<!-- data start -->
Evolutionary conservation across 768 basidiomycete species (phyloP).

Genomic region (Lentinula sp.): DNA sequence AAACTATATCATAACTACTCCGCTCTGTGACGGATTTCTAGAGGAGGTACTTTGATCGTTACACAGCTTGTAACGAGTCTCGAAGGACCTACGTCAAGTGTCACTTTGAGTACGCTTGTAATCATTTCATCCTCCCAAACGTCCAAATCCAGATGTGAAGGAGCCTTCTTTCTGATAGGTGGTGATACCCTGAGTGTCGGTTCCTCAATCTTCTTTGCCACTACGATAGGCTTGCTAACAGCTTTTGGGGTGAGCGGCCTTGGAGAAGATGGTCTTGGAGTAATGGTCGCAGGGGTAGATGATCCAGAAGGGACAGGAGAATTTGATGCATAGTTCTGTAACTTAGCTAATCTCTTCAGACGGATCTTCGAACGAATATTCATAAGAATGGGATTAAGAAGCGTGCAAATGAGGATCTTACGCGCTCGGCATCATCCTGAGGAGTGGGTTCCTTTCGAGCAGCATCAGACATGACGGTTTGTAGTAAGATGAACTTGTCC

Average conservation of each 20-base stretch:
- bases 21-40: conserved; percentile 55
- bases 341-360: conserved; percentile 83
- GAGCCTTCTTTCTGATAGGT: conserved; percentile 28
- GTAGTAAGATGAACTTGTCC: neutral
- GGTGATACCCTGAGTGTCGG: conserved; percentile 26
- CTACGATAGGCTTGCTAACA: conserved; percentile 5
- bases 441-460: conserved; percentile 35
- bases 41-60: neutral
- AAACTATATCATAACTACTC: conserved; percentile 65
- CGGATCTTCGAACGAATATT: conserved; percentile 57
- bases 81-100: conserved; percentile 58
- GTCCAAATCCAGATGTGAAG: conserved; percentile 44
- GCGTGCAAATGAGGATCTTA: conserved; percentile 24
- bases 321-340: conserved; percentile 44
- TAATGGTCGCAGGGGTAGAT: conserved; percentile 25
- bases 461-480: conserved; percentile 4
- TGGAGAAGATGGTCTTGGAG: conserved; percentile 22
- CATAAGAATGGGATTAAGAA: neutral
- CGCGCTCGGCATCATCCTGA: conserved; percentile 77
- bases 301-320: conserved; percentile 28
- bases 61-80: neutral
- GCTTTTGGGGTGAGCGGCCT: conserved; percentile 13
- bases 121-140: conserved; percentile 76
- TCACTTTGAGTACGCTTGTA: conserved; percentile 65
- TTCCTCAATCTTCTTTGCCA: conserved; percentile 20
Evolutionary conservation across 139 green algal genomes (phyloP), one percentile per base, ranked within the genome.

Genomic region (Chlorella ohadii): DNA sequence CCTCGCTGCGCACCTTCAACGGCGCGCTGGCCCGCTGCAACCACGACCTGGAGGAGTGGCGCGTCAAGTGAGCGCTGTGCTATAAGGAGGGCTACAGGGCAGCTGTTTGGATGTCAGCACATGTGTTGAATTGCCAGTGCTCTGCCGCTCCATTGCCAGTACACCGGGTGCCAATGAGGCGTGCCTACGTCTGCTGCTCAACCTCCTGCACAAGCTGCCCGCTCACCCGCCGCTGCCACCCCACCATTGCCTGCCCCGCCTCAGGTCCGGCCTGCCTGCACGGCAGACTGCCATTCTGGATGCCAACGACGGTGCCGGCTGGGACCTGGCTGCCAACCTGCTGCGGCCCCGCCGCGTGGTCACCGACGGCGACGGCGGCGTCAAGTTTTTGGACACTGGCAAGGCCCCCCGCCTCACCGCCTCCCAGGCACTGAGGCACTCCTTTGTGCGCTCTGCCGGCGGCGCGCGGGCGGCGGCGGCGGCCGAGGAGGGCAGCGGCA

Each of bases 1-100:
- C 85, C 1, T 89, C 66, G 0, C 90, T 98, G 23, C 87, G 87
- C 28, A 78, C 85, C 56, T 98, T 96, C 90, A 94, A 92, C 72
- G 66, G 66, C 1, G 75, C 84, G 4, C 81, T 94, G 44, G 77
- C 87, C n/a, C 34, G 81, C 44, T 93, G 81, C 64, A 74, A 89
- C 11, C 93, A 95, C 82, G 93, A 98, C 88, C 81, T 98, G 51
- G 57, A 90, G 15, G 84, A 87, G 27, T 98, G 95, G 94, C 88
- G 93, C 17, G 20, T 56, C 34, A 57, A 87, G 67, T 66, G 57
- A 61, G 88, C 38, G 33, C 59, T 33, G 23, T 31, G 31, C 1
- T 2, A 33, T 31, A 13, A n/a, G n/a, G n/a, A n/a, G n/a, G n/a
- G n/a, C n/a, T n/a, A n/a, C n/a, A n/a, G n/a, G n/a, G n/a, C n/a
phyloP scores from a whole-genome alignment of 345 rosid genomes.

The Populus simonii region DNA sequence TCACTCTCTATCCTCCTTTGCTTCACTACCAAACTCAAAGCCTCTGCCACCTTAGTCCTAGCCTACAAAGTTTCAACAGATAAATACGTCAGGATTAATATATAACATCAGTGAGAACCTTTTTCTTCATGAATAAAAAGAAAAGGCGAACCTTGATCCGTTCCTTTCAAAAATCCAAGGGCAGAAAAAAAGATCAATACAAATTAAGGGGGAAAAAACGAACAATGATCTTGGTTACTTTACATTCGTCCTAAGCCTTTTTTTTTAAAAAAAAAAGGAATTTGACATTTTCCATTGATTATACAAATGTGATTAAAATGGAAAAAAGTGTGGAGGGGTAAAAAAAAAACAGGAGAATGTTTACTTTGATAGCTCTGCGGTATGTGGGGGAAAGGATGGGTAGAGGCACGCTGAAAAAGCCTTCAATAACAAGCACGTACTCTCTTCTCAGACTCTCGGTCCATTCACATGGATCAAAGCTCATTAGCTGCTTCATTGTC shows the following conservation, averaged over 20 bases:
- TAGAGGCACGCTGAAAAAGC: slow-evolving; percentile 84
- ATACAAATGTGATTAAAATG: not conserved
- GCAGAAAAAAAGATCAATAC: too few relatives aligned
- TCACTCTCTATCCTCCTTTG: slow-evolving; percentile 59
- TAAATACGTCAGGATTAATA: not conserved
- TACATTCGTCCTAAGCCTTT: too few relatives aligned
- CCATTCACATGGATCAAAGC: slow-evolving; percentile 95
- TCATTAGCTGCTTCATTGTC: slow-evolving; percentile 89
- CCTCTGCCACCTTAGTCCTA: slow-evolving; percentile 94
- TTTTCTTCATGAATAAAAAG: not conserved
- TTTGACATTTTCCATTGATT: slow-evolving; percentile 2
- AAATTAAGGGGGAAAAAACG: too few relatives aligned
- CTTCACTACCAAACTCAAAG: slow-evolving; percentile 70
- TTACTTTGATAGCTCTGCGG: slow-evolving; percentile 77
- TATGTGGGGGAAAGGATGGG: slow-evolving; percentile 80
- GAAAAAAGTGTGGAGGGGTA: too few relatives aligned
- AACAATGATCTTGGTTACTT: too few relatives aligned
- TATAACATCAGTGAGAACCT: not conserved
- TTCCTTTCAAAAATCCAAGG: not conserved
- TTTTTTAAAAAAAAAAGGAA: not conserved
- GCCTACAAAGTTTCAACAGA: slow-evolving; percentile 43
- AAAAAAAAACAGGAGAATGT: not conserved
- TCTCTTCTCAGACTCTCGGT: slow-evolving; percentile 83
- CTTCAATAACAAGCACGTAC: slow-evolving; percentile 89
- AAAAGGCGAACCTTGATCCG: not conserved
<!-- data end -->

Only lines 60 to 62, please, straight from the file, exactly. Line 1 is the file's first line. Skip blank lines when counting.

- AACAATGATCTTGGTTACTT: too few relatives aligned
- TATAACATCAGTGAGAACCT: not conserved
- TTCCTTTCAAAAATCCAAGG: not conserved